Drawing on the Latin words “munus petrinum” — “Petrine ministry” — Gänswein pointed out the word “munus” has many meanings such as “service, duty, guide or gift”. He said that “before and after his resignation” Benedict has viewed his task as “participation in such a ‘Petrine ministry’.
“He left the Papal Throne and yet, with the step he took on 11 February 2013, he has not abandoned this ministry,” Gänswein explained, something “quite impossible after his irrevocable acceptance of the office in April 2005.“
Instead, he said, “he has built a personal office with a collegial and synodal dimension, almost a communal ministry, as if he had wanted to reiterate once again the invitation contained in the motto that the then-Joseph Ratzinger had as Archbishop of Munich and Freising and naturally maintained as Bishop of Rome: “cooperatores veritatis”, which means ‘co-workers of the truth’.”
Archbishop Gänswein point out that the motto is not in the singular but in the plural, and taken from the Third Letter of John, in which it is written in verse 8: “We must welcome these people to become co-workers for the truth”.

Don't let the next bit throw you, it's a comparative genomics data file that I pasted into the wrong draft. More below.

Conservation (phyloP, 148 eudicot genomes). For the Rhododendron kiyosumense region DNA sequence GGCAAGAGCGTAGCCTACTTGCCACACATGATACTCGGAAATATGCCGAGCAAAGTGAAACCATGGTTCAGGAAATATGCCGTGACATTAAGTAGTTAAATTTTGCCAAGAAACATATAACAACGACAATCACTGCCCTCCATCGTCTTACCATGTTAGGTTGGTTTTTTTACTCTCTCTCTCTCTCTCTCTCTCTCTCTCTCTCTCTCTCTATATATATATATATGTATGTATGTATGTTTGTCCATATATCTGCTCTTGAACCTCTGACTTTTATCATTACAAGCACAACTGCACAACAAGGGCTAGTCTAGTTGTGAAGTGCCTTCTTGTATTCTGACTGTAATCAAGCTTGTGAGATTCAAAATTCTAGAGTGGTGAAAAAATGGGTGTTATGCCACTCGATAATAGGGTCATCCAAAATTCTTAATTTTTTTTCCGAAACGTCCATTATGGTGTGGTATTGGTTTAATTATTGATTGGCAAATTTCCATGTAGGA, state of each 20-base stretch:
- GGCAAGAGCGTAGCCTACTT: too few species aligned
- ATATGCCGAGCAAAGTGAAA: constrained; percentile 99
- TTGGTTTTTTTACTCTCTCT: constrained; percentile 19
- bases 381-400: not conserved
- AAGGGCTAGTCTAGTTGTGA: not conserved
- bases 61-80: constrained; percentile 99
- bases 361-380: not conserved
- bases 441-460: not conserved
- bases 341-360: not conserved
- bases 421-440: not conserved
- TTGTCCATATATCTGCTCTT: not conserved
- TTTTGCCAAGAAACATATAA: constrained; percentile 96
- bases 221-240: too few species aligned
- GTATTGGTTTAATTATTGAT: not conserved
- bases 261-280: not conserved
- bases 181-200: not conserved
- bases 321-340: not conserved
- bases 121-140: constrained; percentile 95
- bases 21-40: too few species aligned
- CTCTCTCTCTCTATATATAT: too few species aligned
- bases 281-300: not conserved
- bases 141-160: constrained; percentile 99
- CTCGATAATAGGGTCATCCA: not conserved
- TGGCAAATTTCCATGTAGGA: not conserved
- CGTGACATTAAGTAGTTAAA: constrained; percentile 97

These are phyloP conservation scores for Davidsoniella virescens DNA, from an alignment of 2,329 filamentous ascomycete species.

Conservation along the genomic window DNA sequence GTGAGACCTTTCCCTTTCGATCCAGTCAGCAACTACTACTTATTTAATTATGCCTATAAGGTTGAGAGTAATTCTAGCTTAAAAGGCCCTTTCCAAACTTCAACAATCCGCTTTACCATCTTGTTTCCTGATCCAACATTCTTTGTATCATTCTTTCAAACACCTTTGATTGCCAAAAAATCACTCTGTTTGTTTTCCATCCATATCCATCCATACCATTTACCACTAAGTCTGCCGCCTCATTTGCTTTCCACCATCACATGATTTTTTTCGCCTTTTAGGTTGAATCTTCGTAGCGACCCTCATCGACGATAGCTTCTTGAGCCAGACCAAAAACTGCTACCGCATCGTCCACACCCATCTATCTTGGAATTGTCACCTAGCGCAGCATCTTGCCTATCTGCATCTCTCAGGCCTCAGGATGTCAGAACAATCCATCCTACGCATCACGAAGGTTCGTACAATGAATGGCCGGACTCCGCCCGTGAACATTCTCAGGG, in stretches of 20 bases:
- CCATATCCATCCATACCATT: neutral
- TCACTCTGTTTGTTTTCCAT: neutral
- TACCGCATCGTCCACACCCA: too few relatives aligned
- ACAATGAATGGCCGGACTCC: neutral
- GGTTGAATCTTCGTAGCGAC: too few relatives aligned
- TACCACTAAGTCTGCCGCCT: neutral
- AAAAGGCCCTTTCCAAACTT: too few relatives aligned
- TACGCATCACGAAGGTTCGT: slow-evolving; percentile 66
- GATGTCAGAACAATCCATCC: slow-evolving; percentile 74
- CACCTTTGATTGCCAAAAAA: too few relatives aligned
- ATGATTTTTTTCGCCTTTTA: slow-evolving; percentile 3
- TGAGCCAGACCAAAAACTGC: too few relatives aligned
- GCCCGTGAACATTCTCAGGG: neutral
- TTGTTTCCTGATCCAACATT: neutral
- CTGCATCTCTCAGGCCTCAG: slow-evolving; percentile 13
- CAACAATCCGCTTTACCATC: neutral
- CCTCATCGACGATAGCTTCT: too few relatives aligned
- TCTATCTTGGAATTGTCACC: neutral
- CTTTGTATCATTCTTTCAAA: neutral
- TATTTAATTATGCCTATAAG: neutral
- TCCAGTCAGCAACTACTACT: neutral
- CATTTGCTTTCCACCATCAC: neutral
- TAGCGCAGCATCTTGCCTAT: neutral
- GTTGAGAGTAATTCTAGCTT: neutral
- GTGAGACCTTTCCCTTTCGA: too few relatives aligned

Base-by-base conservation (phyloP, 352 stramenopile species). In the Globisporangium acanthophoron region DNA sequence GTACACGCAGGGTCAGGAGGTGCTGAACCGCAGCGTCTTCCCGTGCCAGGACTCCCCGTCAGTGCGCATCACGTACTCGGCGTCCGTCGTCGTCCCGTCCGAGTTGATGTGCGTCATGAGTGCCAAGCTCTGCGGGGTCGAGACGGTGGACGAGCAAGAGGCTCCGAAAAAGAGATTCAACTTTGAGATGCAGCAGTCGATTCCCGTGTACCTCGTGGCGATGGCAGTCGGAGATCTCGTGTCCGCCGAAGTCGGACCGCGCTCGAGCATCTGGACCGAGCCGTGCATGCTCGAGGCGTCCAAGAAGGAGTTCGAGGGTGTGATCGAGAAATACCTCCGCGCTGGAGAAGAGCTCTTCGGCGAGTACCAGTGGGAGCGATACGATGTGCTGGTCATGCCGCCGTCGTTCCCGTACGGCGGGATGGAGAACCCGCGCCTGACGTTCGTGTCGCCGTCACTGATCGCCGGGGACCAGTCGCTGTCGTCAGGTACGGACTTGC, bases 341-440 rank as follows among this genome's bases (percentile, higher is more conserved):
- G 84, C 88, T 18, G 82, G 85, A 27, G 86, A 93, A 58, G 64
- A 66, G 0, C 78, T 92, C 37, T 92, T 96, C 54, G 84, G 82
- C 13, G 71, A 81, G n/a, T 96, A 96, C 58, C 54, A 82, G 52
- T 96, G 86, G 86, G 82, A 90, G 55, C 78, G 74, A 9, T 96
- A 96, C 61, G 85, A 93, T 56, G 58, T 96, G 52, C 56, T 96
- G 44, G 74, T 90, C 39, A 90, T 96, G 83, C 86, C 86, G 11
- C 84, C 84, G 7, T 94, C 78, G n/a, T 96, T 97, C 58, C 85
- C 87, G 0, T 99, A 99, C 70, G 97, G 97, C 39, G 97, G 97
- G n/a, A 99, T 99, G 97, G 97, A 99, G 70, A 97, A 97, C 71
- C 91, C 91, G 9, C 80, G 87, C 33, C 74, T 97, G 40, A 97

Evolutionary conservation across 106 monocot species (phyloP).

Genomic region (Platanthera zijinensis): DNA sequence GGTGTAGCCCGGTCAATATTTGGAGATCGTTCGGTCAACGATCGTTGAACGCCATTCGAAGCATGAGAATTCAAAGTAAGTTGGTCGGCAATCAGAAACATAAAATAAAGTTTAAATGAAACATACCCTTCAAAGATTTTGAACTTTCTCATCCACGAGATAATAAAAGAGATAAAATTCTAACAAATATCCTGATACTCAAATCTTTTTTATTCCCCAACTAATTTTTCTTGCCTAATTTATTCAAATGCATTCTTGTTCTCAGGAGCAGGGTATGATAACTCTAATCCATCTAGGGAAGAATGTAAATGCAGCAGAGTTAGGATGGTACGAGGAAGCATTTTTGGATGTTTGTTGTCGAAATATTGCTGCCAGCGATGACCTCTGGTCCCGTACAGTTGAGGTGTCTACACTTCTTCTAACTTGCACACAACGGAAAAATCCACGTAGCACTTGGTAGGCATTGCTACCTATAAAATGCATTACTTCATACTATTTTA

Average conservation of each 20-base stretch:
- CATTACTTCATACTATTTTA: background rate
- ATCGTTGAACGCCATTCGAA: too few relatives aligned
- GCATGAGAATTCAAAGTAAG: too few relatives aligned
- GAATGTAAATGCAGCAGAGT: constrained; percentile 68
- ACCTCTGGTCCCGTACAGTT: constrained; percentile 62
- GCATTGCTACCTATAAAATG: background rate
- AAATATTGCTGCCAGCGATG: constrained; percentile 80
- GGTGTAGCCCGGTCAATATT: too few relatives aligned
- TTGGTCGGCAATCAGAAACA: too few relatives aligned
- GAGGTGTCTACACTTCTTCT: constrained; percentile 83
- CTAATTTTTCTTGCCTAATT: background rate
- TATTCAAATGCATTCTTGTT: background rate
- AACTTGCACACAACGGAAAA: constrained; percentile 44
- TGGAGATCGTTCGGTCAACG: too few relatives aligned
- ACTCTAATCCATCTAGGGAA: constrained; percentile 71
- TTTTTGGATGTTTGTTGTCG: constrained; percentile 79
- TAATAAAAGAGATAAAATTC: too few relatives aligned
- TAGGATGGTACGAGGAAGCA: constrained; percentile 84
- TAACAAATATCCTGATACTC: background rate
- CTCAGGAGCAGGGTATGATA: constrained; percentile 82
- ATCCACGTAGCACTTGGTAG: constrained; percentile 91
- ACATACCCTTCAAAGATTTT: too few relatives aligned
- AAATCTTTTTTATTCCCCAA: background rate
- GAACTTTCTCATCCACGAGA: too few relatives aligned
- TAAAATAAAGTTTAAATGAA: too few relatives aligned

He therefore stressed that since Francis’ election, there are not “two popes, but de facto an expanded ministry — with an active member and a contemplative member.” He added that this is why Benedict XVI “has not given up his name”, unlike Pope Celestine V who reverted to his name Pietro da Marrone, “nor the white cassock.”
“Therefore he has also not retired to a monastery in isolation but stays within the Vatican — as if he had taken only one step to the side to make room for his successor and a new stage in the history of the papacy.” With that step, he said, he has enriched the papacy with “his prayer and his compassion placed in the Vatican Gardens.”
Archbishop Gänswein repeated that Benedict’s resignation was “quite different” to that of Pope Celestine V.
“So it is not surprising,” he said, “that some have seen it as revolutionary, or otherwise as entirely consistent with the gospel, while still others see in this way a secularized papacy as never before, and thus more collegial and functional, or even simply more humane and less sacred. And still others are of the opinion that Benedict XVI, with this step, has almost — speaking in theological and historical-critical terms — demythologized the papacy.”